Worth mentioning is that the MRI scanners are completely safe. In that regard, the 3 T machine is no different than the 1.5 T machine. But the real value comes from the ridiculous level of detail in the images after the MRI scan has been performed.
The full-body scan typically takes about 90 minutes – and sometimes more for those who need a break between scans. I definitely benefited from stretching my legs a couple of times during the process.
The pads that were placed on my body in the picture above are coils that assist the scanner in generating even higher-quality images.
The imaging starts with an extremely detailed scan of the brain. The resolution enabled the MRI to map out the brain’s blood vessels. The scan is capable of finding an aneurysm as small as 3 millimeters in diameter.
My wife was convinced that they would find something wrong up there… but I proved her wrong and received a glowing readout on my brain scan. Ha!
After the brain, the process is repeated for the cardiovascular system. I’m not kidding when I say that the machine takes the equivalent of a high-definition video of the four chambers of the heart.
After the scan has been completed, we can literally see our heart functioning. And, of course, the physicians can determine with remarkable accuracy how well our cardiovascular system is functioning.
Ultimately, the MRI produces a full-body analysis of our body composition. It can “see” how much muscle and fat we are carrying.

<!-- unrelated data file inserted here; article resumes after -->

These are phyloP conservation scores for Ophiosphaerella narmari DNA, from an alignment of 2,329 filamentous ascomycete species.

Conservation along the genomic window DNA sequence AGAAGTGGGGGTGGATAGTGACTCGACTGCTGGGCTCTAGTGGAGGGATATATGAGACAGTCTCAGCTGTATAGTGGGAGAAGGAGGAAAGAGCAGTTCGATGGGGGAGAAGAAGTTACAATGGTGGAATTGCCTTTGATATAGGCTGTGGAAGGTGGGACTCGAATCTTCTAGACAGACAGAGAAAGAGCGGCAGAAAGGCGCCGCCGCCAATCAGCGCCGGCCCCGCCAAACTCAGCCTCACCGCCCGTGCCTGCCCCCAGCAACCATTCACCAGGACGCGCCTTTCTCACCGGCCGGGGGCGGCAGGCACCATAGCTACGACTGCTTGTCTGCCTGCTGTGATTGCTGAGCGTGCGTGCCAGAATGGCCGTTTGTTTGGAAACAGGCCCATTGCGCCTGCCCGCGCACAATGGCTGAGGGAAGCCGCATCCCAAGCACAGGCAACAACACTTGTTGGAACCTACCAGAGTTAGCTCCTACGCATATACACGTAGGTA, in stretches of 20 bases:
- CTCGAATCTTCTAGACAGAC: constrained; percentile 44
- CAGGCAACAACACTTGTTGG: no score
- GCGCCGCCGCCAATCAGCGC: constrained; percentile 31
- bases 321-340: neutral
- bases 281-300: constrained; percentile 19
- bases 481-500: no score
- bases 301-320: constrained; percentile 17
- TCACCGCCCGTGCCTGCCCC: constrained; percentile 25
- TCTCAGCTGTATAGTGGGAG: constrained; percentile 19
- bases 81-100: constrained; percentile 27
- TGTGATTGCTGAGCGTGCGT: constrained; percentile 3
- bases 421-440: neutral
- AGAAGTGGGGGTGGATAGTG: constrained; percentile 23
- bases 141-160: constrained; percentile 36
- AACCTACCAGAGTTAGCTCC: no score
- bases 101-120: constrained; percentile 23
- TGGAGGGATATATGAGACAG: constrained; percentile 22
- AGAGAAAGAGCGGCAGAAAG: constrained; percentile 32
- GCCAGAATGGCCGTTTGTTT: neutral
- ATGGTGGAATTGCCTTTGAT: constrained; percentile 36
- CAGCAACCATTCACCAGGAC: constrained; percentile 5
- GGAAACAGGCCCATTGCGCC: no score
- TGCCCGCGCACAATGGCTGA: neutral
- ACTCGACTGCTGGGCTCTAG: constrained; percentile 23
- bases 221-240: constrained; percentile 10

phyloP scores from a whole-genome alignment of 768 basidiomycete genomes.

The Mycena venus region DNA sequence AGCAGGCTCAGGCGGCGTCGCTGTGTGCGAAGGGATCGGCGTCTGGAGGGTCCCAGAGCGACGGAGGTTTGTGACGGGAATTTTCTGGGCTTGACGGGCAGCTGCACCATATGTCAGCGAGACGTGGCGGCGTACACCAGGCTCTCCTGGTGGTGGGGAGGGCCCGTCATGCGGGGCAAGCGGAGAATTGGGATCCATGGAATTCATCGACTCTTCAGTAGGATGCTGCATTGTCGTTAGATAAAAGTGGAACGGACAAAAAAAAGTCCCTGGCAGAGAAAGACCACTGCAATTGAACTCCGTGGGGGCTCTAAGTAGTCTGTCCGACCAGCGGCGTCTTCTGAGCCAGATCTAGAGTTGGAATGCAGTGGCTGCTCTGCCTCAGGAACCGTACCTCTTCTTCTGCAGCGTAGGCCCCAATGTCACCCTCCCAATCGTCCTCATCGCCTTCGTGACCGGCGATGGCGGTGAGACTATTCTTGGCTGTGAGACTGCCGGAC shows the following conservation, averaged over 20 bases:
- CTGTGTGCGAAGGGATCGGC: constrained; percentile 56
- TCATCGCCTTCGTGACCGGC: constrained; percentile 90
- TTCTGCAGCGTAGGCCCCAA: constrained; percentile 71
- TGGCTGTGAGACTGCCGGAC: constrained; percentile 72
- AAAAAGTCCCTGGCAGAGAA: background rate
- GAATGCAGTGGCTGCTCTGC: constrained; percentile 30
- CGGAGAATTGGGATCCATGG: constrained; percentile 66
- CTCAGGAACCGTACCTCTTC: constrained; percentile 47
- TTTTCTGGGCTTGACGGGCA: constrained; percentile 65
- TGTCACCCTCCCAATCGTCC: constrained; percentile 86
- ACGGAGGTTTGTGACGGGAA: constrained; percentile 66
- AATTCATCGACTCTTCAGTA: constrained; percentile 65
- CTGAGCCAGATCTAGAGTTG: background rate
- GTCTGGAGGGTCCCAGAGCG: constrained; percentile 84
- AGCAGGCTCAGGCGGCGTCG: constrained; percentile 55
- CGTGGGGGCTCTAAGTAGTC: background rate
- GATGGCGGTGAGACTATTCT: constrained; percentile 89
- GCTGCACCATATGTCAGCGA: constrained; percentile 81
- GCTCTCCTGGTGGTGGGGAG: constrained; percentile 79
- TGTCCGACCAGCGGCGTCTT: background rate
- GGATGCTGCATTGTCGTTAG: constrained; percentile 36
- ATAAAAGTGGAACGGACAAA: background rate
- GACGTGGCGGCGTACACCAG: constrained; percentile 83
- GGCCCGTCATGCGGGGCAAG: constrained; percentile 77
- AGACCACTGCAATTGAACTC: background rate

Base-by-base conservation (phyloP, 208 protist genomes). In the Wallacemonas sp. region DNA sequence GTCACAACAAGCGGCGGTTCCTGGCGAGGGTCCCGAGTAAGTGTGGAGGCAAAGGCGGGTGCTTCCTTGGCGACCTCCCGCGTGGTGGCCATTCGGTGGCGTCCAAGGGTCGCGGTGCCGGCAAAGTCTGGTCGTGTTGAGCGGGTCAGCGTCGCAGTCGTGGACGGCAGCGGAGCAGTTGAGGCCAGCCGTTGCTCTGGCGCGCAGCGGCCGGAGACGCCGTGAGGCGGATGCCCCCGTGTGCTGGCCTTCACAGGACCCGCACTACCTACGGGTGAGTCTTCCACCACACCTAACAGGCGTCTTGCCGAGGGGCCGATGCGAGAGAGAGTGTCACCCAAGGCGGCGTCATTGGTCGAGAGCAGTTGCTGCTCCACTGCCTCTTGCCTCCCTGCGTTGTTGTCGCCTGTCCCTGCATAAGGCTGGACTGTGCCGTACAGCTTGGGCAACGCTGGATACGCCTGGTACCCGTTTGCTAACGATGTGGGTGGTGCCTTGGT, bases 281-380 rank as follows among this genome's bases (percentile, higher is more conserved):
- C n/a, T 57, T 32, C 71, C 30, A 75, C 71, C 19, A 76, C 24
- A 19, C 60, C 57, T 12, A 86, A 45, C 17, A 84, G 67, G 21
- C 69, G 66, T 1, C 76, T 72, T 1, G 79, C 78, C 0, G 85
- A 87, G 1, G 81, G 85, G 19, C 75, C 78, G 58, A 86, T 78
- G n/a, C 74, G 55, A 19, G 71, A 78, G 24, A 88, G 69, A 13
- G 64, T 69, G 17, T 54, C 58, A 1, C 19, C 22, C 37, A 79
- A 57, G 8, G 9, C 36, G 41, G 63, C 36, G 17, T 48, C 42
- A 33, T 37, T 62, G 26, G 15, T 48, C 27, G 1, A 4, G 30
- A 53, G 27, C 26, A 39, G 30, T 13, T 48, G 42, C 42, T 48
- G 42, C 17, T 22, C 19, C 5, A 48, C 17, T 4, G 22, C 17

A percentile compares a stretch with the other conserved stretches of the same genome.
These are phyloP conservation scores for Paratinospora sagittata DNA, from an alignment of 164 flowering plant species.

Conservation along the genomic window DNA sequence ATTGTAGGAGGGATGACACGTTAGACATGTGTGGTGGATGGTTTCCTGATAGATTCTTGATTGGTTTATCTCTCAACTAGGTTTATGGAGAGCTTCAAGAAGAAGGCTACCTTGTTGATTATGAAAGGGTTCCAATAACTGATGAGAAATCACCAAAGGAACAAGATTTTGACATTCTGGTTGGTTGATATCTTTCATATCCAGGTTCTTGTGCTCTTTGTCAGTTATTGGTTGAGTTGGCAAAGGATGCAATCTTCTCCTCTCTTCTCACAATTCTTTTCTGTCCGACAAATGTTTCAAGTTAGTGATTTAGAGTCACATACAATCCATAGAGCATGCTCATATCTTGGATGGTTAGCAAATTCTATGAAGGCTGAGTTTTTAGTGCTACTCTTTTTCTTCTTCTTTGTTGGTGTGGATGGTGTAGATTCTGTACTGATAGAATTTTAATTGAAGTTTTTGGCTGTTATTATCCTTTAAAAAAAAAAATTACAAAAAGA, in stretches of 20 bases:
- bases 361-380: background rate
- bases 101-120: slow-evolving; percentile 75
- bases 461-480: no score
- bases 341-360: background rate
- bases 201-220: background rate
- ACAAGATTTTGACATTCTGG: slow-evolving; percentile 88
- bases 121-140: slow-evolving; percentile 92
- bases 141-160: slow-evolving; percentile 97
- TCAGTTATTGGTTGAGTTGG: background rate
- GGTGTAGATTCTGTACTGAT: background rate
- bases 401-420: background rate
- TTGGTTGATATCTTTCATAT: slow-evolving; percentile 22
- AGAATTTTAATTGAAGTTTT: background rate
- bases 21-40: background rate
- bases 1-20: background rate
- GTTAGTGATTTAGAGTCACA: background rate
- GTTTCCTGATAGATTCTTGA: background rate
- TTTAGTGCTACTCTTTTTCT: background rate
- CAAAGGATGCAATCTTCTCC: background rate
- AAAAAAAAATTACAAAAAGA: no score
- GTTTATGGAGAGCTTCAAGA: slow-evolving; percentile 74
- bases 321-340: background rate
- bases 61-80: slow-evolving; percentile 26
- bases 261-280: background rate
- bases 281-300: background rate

We can understand with specificity how much subcutaneous fat (the fat visible under our skin) we have. And even more valuable is how much visceral fat we are “hiding” inside.
The visceral fat is the fat that surrounds our vital organs. We may not be able to see it, but it is the more dangerous of the two. Too much visceral fat is associated with cardiovascular disease, stroke, diabetes, and inflammation, all of which dramatically weaken our immune systems and even make us susceptible to an airborne virus like COVID-19.
Tomorrow, I’ll talk some more about another kind of imaging (a CT scan) as well as some incredible research that came out of Health Nucleus, which I’m certain will surprise us all…
And before we get to today’s topics, I’d like to mention that my visit to this facility has made clear the investment opportunity in the precision medicine space. Investment trends like genetic sequencing and genetic editing are on the rise.